While this method will model water quite effectively, most water surfaces are affected by wind and, in the case of the sea and large lakes, by tide and wave movement. A very simple and effective method of creating this effect is needed. After some experimentation, we have found the following method to be cheap, easy and fast. Once the sea or lake surface has been prepared and had any holes drilled to take piles, a very thick layer of “Selleys NO MORE GAPS is squeezed over the surface. Using an old or cheap disposable brush (who want’s to spend valuable modelling time cleaning brushes), dip it in water and spread out the NO MORE GAPS evenly over the whole surface, to an approximate thickness of 1 to 2 mm. This depth doesn’t seem to be overly critical, but we have found that this amount works well. When the NO MORE GAPS is at the tacky stage, wearing a disposable glove, and with the flat of the hand, pat the NO MORE GAPS up and down. This will raise the surface into a small wave effect. The more tacky the NO MORE GAPS the higher the wave effect. If, when fully dry, the wave effect is too pronounced, a light run over with fine sandpaper will take the high wave points off.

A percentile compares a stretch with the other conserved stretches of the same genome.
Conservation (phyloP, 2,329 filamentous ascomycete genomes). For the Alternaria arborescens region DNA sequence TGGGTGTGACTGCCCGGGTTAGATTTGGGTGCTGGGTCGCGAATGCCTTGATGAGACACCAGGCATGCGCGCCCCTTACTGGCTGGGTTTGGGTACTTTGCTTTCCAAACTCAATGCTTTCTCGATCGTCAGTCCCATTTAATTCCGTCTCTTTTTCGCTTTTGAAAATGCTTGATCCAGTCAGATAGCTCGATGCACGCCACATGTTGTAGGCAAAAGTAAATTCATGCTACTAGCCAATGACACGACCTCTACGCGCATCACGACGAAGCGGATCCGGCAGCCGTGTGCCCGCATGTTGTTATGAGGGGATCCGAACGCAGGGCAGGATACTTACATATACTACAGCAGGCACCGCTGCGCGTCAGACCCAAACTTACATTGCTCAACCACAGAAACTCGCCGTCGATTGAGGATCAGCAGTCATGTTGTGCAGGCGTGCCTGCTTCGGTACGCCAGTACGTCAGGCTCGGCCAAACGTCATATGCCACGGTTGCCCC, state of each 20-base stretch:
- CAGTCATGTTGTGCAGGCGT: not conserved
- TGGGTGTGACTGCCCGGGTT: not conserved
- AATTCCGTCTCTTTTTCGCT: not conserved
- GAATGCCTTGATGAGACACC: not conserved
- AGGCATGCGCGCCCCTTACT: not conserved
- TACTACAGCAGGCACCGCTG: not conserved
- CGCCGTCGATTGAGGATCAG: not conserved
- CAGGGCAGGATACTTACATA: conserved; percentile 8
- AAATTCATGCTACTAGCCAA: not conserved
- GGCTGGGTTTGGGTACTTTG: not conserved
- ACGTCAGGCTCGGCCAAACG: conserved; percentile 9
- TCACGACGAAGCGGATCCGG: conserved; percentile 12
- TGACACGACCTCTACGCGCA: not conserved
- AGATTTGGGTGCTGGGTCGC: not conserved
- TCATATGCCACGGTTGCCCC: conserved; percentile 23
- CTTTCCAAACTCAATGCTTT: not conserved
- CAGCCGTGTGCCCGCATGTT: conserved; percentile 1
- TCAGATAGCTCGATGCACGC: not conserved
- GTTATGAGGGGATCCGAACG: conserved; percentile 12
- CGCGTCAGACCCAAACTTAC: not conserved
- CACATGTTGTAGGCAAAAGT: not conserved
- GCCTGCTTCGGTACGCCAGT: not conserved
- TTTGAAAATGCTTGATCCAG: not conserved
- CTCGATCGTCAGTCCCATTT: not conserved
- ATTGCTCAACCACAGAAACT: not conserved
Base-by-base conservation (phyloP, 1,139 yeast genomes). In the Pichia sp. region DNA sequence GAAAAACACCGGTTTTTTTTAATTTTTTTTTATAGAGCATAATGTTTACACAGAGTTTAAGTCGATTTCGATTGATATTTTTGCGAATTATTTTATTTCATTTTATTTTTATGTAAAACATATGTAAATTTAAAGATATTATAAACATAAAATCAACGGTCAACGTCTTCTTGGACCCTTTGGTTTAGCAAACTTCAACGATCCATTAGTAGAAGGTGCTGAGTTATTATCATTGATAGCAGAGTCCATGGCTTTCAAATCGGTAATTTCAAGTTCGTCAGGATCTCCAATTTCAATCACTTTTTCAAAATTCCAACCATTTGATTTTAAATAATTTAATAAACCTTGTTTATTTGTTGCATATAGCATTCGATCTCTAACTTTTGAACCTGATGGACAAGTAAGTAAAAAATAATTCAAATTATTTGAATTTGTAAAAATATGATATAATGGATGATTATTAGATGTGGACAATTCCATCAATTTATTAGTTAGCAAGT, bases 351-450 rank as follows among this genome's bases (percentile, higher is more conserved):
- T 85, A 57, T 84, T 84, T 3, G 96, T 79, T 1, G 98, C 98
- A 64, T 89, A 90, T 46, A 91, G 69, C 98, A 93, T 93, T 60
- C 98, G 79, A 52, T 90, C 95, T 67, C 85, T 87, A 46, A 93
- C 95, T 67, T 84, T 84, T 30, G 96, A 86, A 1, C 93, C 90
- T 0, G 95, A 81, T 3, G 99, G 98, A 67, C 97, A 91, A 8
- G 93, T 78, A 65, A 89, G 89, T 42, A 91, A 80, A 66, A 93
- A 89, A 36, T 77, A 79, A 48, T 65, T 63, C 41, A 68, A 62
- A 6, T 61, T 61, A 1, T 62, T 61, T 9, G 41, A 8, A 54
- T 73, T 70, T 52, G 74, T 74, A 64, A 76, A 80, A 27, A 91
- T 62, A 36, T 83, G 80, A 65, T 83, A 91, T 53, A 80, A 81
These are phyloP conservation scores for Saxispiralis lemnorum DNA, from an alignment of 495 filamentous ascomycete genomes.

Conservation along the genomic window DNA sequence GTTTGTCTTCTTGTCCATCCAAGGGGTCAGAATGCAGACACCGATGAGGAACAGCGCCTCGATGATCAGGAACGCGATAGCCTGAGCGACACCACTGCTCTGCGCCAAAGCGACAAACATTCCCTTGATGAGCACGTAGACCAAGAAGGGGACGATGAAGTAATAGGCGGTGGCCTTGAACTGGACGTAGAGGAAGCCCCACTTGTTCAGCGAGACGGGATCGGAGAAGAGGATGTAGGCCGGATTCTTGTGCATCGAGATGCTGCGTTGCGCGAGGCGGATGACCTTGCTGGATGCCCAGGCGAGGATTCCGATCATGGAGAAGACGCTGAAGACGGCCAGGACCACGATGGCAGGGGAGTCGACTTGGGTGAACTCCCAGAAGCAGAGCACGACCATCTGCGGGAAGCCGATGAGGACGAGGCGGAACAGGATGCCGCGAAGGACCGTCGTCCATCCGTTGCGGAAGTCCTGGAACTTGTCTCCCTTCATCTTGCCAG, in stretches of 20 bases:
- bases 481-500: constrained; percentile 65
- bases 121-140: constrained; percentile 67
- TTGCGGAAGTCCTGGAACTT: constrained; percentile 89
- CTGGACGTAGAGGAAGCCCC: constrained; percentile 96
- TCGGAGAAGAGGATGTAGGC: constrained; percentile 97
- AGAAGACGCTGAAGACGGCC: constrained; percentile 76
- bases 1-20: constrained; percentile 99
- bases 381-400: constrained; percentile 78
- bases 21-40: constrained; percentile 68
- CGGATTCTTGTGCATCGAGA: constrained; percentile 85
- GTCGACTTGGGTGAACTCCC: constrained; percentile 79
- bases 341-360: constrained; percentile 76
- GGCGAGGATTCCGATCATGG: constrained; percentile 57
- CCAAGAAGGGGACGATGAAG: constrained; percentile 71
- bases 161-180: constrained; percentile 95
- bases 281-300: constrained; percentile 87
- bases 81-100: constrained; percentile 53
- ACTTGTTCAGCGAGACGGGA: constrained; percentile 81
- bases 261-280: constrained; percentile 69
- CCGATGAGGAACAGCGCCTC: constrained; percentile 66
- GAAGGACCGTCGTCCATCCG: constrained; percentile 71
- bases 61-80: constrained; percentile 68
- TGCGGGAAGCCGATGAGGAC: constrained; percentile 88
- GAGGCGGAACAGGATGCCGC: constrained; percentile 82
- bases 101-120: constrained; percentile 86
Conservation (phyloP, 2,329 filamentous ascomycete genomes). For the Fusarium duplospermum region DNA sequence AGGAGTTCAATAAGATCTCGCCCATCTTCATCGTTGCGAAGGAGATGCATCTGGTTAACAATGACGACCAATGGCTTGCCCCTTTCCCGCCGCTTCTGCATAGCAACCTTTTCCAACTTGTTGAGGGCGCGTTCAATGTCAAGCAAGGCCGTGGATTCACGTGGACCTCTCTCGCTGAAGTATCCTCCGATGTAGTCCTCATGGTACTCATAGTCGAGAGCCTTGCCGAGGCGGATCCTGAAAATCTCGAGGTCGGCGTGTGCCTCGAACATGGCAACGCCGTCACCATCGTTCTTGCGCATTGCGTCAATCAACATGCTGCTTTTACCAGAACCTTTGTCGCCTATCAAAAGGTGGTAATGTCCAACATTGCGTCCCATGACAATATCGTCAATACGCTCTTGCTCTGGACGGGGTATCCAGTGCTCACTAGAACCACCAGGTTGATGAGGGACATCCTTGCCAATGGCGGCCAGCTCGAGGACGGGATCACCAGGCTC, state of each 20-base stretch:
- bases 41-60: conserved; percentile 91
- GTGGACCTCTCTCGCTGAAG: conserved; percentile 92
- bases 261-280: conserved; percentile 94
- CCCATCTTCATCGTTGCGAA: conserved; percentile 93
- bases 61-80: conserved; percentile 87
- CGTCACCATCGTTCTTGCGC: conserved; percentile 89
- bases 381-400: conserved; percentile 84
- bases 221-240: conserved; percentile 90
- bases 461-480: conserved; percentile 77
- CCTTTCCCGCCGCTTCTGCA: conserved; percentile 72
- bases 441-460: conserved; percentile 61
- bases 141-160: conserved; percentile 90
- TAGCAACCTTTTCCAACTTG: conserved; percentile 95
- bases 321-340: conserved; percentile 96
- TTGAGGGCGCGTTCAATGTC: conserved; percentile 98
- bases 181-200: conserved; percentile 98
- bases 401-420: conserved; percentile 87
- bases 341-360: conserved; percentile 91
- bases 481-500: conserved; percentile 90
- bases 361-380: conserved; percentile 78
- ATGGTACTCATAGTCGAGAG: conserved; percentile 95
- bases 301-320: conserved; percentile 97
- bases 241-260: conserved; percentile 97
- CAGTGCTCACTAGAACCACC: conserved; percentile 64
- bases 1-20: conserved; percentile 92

If you want higher actual waves, apply a thick run of NO MORE GAPS along the wave position and work into a wave shape as the NO MORE GAPS becomes workable. With the ends of your fingers (again wearing the glove) smooth the wave to its shape, working from the front edge of the wave to the back. Where the back of the wave meets the stiller water, again pat to blend the effect into the finished water. A light pat with a finger along the front edge of the wave will simulate the turbulent foamy effect of a wave breaking. You could also use a toothpick to work the final effect and repair any areas that do not look quite right. It’s always best to do some test try-outs to get a feel for this method.

The colour of the sea or any large body of water will vary with the sky colour as well as the surrounding landscape. While this can give some interesting colours, in modelling we tend to use colours that look right, rather than are right.